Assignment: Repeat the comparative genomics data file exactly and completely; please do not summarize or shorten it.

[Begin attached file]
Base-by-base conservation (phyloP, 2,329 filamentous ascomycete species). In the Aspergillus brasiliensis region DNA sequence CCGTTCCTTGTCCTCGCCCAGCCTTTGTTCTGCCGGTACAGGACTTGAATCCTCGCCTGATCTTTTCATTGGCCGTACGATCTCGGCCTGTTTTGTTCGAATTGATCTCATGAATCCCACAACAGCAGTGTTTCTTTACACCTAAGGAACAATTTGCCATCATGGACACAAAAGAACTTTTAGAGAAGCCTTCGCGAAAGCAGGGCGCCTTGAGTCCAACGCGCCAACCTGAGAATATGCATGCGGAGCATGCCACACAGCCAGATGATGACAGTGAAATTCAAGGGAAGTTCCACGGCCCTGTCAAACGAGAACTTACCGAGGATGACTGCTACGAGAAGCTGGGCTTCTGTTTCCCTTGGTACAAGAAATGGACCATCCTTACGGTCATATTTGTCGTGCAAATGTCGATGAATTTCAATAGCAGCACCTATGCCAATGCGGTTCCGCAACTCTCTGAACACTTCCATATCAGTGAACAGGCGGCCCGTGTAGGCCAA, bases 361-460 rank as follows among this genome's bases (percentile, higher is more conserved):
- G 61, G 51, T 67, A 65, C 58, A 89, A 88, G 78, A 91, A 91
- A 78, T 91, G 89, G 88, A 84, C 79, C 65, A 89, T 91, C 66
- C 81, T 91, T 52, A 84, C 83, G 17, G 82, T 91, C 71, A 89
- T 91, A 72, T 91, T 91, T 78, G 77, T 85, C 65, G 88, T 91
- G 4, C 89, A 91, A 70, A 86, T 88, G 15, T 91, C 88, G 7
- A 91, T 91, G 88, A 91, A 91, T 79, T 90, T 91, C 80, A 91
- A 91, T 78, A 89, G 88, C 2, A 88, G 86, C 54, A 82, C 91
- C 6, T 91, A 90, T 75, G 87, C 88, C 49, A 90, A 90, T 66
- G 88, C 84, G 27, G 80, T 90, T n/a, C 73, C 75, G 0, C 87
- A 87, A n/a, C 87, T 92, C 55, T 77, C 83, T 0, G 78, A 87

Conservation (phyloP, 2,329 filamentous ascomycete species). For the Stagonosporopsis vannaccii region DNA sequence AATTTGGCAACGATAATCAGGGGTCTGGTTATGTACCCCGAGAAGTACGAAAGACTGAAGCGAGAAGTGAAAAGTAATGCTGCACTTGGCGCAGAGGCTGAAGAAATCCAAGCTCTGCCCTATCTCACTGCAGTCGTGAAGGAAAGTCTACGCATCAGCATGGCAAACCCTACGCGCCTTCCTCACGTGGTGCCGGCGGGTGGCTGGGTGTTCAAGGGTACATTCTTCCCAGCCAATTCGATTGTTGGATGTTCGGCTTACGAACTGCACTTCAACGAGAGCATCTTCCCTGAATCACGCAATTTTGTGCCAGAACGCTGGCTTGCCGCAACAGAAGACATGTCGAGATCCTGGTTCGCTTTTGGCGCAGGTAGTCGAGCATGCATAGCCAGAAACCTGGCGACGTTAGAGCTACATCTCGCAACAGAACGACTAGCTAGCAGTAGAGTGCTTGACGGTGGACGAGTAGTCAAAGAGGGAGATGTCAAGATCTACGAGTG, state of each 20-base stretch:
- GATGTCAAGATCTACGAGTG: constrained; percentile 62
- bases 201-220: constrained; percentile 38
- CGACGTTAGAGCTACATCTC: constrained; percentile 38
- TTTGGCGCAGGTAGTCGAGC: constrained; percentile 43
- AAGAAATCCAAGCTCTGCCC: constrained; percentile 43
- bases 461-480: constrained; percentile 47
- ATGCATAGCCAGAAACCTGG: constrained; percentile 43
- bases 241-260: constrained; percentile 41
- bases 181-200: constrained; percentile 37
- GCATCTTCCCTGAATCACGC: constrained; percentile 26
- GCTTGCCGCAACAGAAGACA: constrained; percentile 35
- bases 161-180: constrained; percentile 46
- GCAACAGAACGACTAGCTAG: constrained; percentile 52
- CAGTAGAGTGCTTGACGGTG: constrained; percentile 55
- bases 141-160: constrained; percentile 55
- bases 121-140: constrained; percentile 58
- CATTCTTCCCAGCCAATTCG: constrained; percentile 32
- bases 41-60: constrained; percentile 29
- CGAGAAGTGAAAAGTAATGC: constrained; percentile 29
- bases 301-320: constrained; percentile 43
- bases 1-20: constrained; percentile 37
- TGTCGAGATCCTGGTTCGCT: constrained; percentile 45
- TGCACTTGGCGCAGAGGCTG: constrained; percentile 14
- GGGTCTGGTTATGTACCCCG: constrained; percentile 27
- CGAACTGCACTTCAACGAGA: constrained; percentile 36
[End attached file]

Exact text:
Base-by-base conservation (phyloP, 2,329 filamentous ascomycete species). In the Aspergillus brasiliensis region DNA sequence CCGTTCCTTGTCCTCGCCCAGCCTTTGTTCTGCCGGTACAGGACTTGAATCCTCGCCTGATCTTTTCATTGGCCGTACGATCTCGGCCTGTTTTGTTCGAATTGATCTCATGAATCCCACAACAGCAGTGTTTCTTTACACCTAAGGAACAATTTGCCATCATGGACACAAAAGAACTTTTAGAGAAGCCTTCGCGAAAGCAGGGCGCCTTGAGTCCAACGCGCCAACCTGAGAATATGCATGCGGAGCATGCCACACAGCCAGATGATGACAGTGAAATTCAAGGGAAGTTCCACGGCCCTGTCAAACGAGAACTTACCGAGGATGACTGCTACGAGAAGCTGGGCTTCTGTTTCCCTTGGTACAAGAAATGGACCATCCTTACGGTCATATTTGTCGTGCAAATGTCGATGAATTTCAATAGCAGCACCTATGCCAATGCGGTTCCGCAACTCTCTGAACACTTCCATATCAGTGAACAGGCGGCCCGTGTAGGCCAA, bases 361-460 rank as follows among this genome's bases (percentile, higher is more conserved):
- G 61, G 51, T 67, A 65, C 58, A 89, A 88, G 78, A 91, A 91
- A 78, T 91, G 89, G 88, A 84, C 79, C 65, A 89, T 91, C 66
- C 81, T 91, T 52, A 84, C 83, G 17, G 82, T 91, C 71, A 89
- T 91, A 72, T 91, T 91, T 78, G 77, T 85, C 65, G 88, T 91
- G 4, C 89, A 91, A 70, A 86, T 88, G 15, T 91, C 88, G 7
- A 91, T 91, G 88, A 91, A 91, T 79, T 90, T 91, C 80, A 91
- A 91, T 78, A 89, G 88, C 2, A 88, G 86, C 54, A 82, C 91
- C 6, T 91, A 90, T 75, G 87, C 88, C 49, A 90, A 90, T 66
- G 88, C 84, G 27, G 80, T 90, T n/a, C 73, C 75, G 0, C 87
- A 87, A n/a, C 87, T 92, C 55, T 77, C 83, T 0, G 78, A 87

Conservation (phyloP, 2,329 filamentous ascomycete species). For the Stagonosporopsis vannaccii region DNA sequence AATTTGGCAACGATAATCAGGGGTCTGGTTATGTACCCCGAGAAGTACGAAAGACTGAAGCGAGAAGTGAAAAGTAATGCTGCACTTGGCGCAGAGGCTGAAGAAATCCAAGCTCTGCCCTATCTCACTGCAGTCGTGAAGGAAAGTCTACGCATCAGCATGGCAAACCCTACGCGCCTTCCTCACGTGGTGCCGGCGGGTGGCTGGGTGTTCAAGGGTACATTCTTCCCAGCCAATTCGATTGTTGGATGTTCGGCTTACGAACTGCACTTCAACGAGAGCATCTTCCCTGAATCACGCAATTTTGTGCCAGAACGCTGGCTTGCCGCAACAGAAGACATGTCGAGATCCTGGTTCGCTTTTGGCGCAGGTAGTCGAGCATGCATAGCCAGAAACCTGGCGACGTTAGAGCTACATCTCGCAACAGAACGACTAGCTAGCAGTAGAGTGCTTGACGGTGGACGAGTAGTCAAAGAGGGAGATGTCAAGATCTACGAGTG, state of each 20-base stretch:
- GATGTCAAGATCTACGAGTG: constrained; percentile 62
- bases 201-220: constrained; percentile 38
- CGACGTTAGAGCTACATCTC: constrained; percentile 38
- TTTGGCGCAGGTAGTCGAGC: constrained; percentile 43
- AAGAAATCCAAGCTCTGCCC: constrained; percentile 43
- bases 461-480: constrained; percentile 47
- ATGCATAGCCAGAAACCTGG: constrained; percentile 43
- bases 241-260: constrained; percentile 41
- bases 181-200: constrained; percentile 37
- GCATCTTCCCTGAATCACGC: constrained; percentile 26
- GCTTGCCGCAACAGAAGACA: constrained; percentile 35
- bases 161-180: constrained; percentile 46
- GCAACAGAACGACTAGCTAG: constrained; percentile 52
- CAGTAGAGTGCTTGACGGTG: constrained; percentile 55
- bases 141-160: constrained; percentile 55
- bases 121-140: constrained; percentile 58
- CATTCTTCCCAGCCAATTCG: constrained; percentile 32
- bases 41-60: constrained; percentile 29
- CGAGAAGTGAAAAGTAATGC: constrained; percentile 29
- bases 301-320: constrained; percentile 43
- bases 1-20: constrained; percentile 37
- TGTCGAGATCCTGGTTCGCT: constrained; percentile 45
- TGCACTTGGCGCAGAGGCTG: constrained; percentile 14
- GGGTCTGGTTATGTACCCCG: constrained; percentile 27
- CGAACTGCACTTCAACGAGA: constrained; percentile 36